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Rare causes

Rare causes of headaches on the top of the head

While rare, these causes are medical emergencies.

Reversible cerebral vasoconstriction syndrome (RCVS)

This is a rare condition where the blood vessels in the brain constrict, triggering a severe “thunderclap” headache near the top of the head.

This condition may cause strokes or bleeding in the brain, and other symptoms include severe weakness, seizures, and blurred vision.

Hypertension headaches

Hypertension headaches occur when severe high blood pressure causes pressure to build in the cranium. This headache is distinctive, feeling like you’ve pulled your hair tight into a pony tail at the top of your head.

You may experience a “whooshing” noise during the headache; the pain is severe, and often sends people to the emergency room. Other symptoms may include confusion, shortness of breath, or blurred vision.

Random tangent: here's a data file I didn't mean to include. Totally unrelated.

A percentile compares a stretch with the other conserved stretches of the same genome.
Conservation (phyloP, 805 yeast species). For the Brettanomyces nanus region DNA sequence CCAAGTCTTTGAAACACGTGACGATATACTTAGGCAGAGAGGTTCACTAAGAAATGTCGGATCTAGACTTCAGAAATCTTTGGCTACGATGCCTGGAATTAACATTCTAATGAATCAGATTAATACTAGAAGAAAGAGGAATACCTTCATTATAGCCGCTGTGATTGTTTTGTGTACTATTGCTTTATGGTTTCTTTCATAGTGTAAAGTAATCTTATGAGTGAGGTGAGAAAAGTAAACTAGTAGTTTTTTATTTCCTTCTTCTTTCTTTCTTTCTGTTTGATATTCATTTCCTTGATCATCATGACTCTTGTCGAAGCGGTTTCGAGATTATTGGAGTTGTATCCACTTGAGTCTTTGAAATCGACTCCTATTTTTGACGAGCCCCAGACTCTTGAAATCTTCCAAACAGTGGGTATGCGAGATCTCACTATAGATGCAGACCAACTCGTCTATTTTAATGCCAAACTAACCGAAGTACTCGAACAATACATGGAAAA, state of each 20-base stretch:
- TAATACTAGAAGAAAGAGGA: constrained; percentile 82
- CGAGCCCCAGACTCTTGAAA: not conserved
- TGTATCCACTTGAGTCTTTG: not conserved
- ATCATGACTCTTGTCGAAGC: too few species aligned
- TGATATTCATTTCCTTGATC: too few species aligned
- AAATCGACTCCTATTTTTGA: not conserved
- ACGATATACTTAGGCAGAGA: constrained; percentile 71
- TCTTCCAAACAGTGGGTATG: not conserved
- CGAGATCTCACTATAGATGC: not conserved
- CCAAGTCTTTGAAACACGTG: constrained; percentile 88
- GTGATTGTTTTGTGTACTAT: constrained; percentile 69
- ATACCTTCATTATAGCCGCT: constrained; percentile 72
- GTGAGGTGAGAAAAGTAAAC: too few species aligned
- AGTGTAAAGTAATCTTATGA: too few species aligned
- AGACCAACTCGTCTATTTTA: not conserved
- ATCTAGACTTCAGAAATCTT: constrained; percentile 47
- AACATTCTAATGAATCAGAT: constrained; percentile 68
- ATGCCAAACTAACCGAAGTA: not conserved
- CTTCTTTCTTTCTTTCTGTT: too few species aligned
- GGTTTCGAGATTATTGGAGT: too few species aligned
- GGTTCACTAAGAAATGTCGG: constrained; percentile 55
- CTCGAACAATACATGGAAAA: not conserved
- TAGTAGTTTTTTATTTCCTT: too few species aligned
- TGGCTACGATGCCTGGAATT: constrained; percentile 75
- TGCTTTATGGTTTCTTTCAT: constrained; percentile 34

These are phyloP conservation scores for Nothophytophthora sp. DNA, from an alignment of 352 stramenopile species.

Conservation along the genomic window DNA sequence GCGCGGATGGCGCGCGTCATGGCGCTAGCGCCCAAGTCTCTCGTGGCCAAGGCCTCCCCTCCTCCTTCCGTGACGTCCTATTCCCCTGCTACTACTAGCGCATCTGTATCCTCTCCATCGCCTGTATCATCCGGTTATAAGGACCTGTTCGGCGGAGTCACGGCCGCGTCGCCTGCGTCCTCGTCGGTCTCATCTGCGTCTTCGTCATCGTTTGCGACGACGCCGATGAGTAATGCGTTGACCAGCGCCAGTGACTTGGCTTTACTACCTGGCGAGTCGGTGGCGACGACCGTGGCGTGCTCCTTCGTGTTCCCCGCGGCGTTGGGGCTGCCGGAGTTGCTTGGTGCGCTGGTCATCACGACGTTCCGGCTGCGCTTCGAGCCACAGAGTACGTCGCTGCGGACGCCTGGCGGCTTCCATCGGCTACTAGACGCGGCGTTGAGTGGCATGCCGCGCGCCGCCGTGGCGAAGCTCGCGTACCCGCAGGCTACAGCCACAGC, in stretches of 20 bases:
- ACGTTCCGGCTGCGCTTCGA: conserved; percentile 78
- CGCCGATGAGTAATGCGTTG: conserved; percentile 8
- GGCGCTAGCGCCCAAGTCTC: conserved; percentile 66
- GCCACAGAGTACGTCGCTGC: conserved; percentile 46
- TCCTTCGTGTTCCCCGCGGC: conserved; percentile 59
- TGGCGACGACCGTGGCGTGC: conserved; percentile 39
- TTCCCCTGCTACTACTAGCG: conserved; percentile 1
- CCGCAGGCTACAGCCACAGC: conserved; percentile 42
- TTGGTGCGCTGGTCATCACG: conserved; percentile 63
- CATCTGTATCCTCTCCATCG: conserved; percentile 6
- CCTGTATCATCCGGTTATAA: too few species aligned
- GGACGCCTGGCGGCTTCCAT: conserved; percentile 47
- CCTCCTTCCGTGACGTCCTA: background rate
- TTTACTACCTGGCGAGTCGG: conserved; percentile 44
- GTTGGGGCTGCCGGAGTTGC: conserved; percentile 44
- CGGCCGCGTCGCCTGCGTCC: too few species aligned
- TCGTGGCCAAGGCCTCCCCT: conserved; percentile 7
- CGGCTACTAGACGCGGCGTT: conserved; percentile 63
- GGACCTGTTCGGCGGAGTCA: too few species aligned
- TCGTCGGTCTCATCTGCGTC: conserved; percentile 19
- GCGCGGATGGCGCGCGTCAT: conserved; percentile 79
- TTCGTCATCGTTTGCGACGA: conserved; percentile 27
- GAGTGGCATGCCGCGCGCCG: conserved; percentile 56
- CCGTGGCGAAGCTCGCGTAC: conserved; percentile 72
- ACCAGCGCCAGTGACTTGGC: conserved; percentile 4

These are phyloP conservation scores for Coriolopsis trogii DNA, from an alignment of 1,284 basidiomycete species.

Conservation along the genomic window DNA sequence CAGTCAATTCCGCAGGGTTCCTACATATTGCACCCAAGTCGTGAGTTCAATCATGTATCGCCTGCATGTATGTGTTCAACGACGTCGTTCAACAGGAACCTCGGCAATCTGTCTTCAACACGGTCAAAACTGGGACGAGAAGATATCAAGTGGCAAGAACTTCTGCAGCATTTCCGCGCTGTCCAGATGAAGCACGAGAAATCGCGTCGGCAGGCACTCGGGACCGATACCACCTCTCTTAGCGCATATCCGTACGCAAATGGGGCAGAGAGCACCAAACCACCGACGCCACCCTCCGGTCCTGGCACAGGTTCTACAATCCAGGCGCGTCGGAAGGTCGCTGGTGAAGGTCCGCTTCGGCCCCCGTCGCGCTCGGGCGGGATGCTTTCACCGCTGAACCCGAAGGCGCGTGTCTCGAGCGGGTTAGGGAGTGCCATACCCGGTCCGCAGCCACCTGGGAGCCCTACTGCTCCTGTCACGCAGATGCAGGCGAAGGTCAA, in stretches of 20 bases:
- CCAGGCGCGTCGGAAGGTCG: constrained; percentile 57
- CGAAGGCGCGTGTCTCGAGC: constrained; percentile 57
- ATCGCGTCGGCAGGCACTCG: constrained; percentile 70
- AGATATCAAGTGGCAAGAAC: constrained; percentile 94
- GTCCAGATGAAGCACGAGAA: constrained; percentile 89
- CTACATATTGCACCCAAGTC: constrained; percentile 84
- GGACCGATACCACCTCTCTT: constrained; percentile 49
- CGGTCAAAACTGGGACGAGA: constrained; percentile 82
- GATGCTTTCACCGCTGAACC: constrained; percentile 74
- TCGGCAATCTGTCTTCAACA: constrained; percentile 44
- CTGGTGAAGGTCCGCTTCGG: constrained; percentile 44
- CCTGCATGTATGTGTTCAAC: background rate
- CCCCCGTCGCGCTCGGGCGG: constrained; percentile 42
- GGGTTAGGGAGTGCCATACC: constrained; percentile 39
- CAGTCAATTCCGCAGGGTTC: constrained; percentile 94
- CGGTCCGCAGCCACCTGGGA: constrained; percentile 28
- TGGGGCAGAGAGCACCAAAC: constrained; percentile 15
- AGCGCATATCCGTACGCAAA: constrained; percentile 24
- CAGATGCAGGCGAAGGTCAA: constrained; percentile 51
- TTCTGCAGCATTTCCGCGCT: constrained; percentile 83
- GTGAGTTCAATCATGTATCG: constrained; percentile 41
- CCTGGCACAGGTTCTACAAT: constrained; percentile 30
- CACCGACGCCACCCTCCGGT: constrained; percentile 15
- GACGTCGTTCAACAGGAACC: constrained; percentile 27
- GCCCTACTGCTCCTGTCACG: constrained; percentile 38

Learn more about hypertension headaches.

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Muscles at fault

Which muscles are at fault?

Headaches on the top of the head — especially tension headaches and migraines — are typically caused by just a few muscles.

The first is a group of muscles called suboccipital muscles, which are responsible for movement between the first and second vertebrae in the neck and the skull. These muscles can become tense due to factors like grinding your teeth, eye strain, or poor posture. This alone can trigger tension headaches and migraines. If these muscles become too tense, they can compress the occipital nerve, causing occipital neuralgia.